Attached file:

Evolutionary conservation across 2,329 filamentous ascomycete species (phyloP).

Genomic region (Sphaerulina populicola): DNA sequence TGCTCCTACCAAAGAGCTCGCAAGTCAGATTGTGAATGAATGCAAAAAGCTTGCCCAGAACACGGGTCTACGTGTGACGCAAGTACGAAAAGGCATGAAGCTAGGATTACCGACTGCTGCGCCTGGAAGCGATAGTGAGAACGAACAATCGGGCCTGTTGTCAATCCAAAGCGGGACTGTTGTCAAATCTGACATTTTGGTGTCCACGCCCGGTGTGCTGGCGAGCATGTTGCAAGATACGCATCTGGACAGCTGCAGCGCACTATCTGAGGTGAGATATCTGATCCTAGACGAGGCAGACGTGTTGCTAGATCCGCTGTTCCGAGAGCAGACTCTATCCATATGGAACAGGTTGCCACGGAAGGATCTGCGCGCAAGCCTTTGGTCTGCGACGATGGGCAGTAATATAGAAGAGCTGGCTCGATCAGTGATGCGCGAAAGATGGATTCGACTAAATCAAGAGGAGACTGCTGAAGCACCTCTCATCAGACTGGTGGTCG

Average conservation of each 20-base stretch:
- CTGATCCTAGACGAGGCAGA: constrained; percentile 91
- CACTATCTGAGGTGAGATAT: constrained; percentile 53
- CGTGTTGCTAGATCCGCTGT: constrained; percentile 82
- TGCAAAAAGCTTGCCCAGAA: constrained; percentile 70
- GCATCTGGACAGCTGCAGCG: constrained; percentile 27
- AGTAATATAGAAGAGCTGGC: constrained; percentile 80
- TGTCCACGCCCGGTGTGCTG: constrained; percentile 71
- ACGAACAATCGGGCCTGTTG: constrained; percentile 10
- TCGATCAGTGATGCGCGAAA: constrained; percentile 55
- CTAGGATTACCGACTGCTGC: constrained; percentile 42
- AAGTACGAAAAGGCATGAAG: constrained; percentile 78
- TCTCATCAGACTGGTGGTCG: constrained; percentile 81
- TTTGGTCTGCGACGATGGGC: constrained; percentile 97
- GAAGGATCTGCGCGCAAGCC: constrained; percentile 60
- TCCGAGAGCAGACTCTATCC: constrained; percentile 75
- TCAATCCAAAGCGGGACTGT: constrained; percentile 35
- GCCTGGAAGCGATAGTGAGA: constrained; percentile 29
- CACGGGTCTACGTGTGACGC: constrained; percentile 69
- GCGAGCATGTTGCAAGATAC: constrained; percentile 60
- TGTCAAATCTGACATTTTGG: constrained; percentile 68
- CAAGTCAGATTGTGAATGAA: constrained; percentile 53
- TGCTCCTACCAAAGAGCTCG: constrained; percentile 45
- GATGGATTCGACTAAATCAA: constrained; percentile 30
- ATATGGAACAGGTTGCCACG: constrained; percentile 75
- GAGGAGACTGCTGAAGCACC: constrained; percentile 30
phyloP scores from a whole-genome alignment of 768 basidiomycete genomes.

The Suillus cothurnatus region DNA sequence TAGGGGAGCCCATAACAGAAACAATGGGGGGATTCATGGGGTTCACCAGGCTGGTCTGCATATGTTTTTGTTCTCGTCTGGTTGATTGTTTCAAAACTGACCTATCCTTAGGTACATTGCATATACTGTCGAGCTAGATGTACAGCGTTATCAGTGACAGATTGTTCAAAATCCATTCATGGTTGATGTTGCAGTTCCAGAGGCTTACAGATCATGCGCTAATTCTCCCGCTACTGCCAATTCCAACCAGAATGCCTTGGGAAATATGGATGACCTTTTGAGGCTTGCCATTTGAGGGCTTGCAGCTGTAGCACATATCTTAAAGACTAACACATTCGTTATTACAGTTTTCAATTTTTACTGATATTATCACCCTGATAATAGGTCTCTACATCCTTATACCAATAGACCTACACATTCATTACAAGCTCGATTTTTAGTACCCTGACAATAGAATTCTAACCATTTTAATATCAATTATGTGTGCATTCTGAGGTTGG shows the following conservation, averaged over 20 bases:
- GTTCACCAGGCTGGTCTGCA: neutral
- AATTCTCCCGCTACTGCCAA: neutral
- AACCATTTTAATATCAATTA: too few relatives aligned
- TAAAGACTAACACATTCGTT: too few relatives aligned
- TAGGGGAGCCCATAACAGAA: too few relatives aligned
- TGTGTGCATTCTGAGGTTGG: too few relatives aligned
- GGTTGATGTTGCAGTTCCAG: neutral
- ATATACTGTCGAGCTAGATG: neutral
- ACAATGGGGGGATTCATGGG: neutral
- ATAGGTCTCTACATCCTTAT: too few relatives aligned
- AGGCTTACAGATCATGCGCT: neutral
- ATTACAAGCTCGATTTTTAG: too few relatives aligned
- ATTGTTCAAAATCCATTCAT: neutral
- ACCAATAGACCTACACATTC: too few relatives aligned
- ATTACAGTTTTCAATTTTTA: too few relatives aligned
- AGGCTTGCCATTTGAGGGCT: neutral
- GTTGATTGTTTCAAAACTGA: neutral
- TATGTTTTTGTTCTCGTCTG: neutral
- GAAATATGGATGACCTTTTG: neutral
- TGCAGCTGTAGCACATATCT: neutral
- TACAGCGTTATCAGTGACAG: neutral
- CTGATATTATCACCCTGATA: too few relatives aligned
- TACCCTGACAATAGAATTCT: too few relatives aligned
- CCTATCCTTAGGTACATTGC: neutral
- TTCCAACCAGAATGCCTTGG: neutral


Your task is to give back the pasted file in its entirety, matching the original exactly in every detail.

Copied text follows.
Evolutionary conservation across 2,329 filamentous ascomycete species (phyloP).

Genomic region (Sphaerulina populicola): DNA sequence TGCTCCTACCAAAGAGCTCGCAAGTCAGATTGTGAATGAATGCAAAAAGCTTGCCCAGAACACGGGTCTACGTGTGACGCAAGTACGAAAAGGCATGAAGCTAGGATTACCGACTGCTGCGCCTGGAAGCGATAGTGAGAACGAACAATCGGGCCTGTTGTCAATCCAAAGCGGGACTGTTGTCAAATCTGACATTTTGGTGTCCACGCCCGGTGTGCTGGCGAGCATGTTGCAAGATACGCATCTGGACAGCTGCAGCGCACTATCTGAGGTGAGATATCTGATCCTAGACGAGGCAGACGTGTTGCTAGATCCGCTGTTCCGAGAGCAGACTCTATCCATATGGAACAGGTTGCCACGGAAGGATCTGCGCGCAAGCCTTTGGTCTGCGACGATGGGCAGTAATATAGAAGAGCTGGCTCGATCAGTGATGCGCGAAAGATGGATTCGACTAAATCAAGAGGAGACTGCTGAAGCACCTCTCATCAGACTGGTGGTCG

Average conservation of each 20-base stretch:
- CTGATCCTAGACGAGGCAGA: constrained; percentile 91
- CACTATCTGAGGTGAGATAT: constrained; percentile 53
- CGTGTTGCTAGATCCGCTGT: constrained; percentile 82
- TGCAAAAAGCTTGCCCAGAA: constrained; percentile 70
- GCATCTGGACAGCTGCAGCG: constrained; percentile 27
- AGTAATATAGAAGAGCTGGC: constrained; percentile 80
- TGTCCACGCCCGGTGTGCTG: constrained; percentile 71
- ACGAACAATCGGGCCTGTTG: constrained; percentile 10
- TCGATCAGTGATGCGCGAAA: constrained; percentile 55
- CTAGGATTACCGACTGCTGC: constrained; percentile 42
- AAGTACGAAAAGGCATGAAG: constrained; percentile 78
- TCTCATCAGACTGGTGGTCG: constrained; percentile 81
- TTTGGTCTGCGACGATGGGC: constrained; percentile 97
- GAAGGATCTGCGCGCAAGCC: constrained; percentile 60
- TCCGAGAGCAGACTCTATCC: constrained; percentile 75
- TCAATCCAAAGCGGGACTGT: constrained; percentile 35
- GCCTGGAAGCGATAGTGAGA: constrained; percentile 29
- CACGGGTCTACGTGTGACGC: constrained; percentile 69
- GCGAGCATGTTGCAAGATAC: constrained; percentile 60
- TGTCAAATCTGACATTTTGG: constrained; percentile 68
- CAAGTCAGATTGTGAATGAA: constrained; percentile 53
- TGCTCCTACCAAAGAGCTCG: constrained; percentile 45
- GATGGATTCGACTAAATCAA: constrained; percentile 30
- ATATGGAACAGGTTGCCACG: constrained; percentile 75
- GAGGAGACTGCTGAAGCACC: constrained; percentile 30
phyloP scores from a whole-genome alignment of 768 basidiomycete genomes.

The Suillus cothurnatus region DNA sequence TAGGGGAGCCCATAACAGAAACAATGGGGGGATTCATGGGGTTCACCAGGCTGGTCTGCATATGTTTTTGTTCTCGTCTGGTTGATTGTTTCAAAACTGACCTATCCTTAGGTACATTGCATATACTGTCGAGCTAGATGTACAGCGTTATCAGTGACAGATTGTTCAAAATCCATTCATGGTTGATGTTGCAGTTCCAGAGGCTTACAGATCATGCGCTAATTCTCCCGCTACTGCCAATTCCAACCAGAATGCCTTGGGAAATATGGATGACCTTTTGAGGCTTGCCATTTGAGGGCTTGCAGCTGTAGCACATATCTTAAAGACTAACACATTCGTTATTACAGTTTTCAATTTTTACTGATATTATCACCCTGATAATAGGTCTCTACATCCTTATACCAATAGACCTACACATTCATTACAAGCTCGATTTTTAGTACCCTGACAATAGAATTCTAACCATTTTAATATCAATTATGTGTGCATTCTGAGGTTGG shows the following conservation, averaged over 20 bases:
- GTTCACCAGGCTGGTCTGCA: neutral
- AATTCTCCCGCTACTGCCAA: neutral
- AACCATTTTAATATCAATTA: too few relatives aligned
- TAAAGACTAACACATTCGTT: too few relatives aligned
- TAGGGGAGCCCATAACAGAA: too few relatives aligned
- TGTGTGCATTCTGAGGTTGG: too few relatives aligned
- GGTTGATGTTGCAGTTCCAG: neutral
- ATATACTGTCGAGCTAGATG: neutral
- ACAATGGGGGGATTCATGGG: neutral
- ATAGGTCTCTACATCCTTAT: too few relatives aligned
- AGGCTTACAGATCATGCGCT: neutral
- ATTACAAGCTCGATTTTTAG: too few relatives aligned
- ATTGTTCAAAATCCATTCAT: neutral
- ACCAATAGACCTACACATTC: too few relatives aligned
- ATTACAGTTTTCAATTTTTA: too few relatives aligned
- AGGCTTGCCATTTGAGGGCT: neutral
- GTTGATTGTTTCAAAACTGA: neutral
- TATGTTTTTGTTCTCGTCTG: neutral
- GAAATATGGATGACCTTTTG: neutral
- TGCAGCTGTAGCACATATCT: neutral
- TACAGCGTTATCAGTGACAG: neutral
- CTGATATTATCACCCTGATA: too few relatives aligned
- TACCCTGACAATAGAATTCT: too few relatives aligned
- CCTATCCTTAGGTACATTGC: neutral
- TTCCAACCAGAATGCCTTGG: neutral